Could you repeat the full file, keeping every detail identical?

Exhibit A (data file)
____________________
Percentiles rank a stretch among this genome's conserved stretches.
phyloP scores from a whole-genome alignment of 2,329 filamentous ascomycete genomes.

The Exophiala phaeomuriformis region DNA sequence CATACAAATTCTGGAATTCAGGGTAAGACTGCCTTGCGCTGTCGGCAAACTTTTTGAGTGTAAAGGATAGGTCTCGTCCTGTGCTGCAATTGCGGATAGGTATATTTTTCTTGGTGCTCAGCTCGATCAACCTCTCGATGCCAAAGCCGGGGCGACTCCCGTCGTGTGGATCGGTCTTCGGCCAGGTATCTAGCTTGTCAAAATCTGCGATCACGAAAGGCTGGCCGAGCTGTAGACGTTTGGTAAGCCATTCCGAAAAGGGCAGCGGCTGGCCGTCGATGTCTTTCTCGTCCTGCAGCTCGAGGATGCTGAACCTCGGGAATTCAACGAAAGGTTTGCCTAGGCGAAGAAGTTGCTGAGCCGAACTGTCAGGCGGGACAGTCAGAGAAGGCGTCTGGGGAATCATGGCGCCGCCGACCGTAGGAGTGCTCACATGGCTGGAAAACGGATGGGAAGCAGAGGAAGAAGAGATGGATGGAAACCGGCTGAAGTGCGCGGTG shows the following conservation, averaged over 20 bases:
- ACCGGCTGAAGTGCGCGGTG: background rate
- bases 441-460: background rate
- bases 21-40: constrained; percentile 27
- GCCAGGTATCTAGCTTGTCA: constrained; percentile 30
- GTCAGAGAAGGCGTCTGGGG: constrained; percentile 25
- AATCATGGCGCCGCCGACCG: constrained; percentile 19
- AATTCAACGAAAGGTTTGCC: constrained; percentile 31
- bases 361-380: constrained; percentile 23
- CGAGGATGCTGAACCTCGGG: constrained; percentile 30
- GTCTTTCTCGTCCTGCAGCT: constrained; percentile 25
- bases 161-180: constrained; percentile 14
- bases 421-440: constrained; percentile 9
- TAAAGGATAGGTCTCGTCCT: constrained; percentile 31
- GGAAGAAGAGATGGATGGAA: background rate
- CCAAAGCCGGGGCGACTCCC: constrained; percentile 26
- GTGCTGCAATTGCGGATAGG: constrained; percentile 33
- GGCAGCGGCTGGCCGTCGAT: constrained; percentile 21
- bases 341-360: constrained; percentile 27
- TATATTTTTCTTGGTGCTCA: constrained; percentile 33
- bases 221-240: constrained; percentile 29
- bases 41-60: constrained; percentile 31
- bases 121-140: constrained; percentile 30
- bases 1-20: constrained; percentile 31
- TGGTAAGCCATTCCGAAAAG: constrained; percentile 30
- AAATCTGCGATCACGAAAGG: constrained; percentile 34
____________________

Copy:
Percentiles rank a stretch among this genome's conserved stretches.
phyloP scores from a whole-genome alignment of 2,329 filamentous ascomycete genomes.

The Exophiala phaeomuriformis region DNA sequence CATACAAATTCTGGAATTCAGGGTAAGACTGCCTTGCGCTGTCGGCAAACTTTTTGAGTGTAAAGGATAGGTCTCGTCCTGTGCTGCAATTGCGGATAGGTATATTTTTCTTGGTGCTCAGCTCGATCAACCTCTCGATGCCAAAGCCGGGGCGACTCCCGTCGTGTGGATCGGTCTTCGGCCAGGTATCTAGCTTGTCAAAATCTGCGATCACGAAAGGCTGGCCGAGCTGTAGACGTTTGGTAAGCCATTCCGAAAAGGGCAGCGGCTGGCCGTCGATGTCTTTCTCGTCCTGCAGCTCGAGGATGCTGAACCTCGGGAATTCAACGAAAGGTTTGCCTAGGCGAAGAAGTTGCTGAGCCGAACTGTCAGGCGGGACAGTCAGAGAAGGCGTCTGGGGAATCATGGCGCCGCCGACCGTAGGAGTGCTCACATGGCTGGAAAACGGATGGGAAGCAGAGGAAGAAGAGATGGATGGAAACCGGCTGAAGTGCGCGGTG shows the following conservation, averaged over 20 bases:
- ACCGGCTGAAGTGCGCGGTG: background rate
- bases 441-460: background rate
- bases 21-40: constrained; percentile 27
- GCCAGGTATCTAGCTTGTCA: constrained; percentile 30
- GTCAGAGAAGGCGTCTGGGG: constrained; percentile 25
- AATCATGGCGCCGCCGACCG: constrained; percentile 19
- AATTCAACGAAAGGTTTGCC: constrained; percentile 31
- bases 361-380: constrained; percentile 23
- CGAGGATGCTGAACCTCGGG: constrained; percentile 30
- GTCTTTCTCGTCCTGCAGCT: constrained; percentile 25
- bases 161-180: constrained; percentile 14
- bases 421-440: constrained; percentile 9
- TAAAGGATAGGTCTCGTCCT: constrained; percentile 31
- GGAAGAAGAGATGGATGGAA: background rate
- CCAAAGCCGGGGCGACTCCC: constrained; percentile 26
- GTGCTGCAATTGCGGATAGG: constrained; percentile 33
- GGCAGCGGCTGGCCGTCGAT: constrained; percentile 21
- bases 341-360: constrained; percentile 27
- TATATTTTTCTTGGTGCTCA: constrained; percentile 33
- bases 221-240: constrained; percentile 29
- bases 41-60: constrained; percentile 31
- bases 121-140: constrained; percentile 30
- bases 1-20: constrained; percentile 31
- TGGTAAGCCATTCCGAAAAG: constrained; percentile 30
- AAATCTGCGATCACGAAAGG: constrained; percentile 34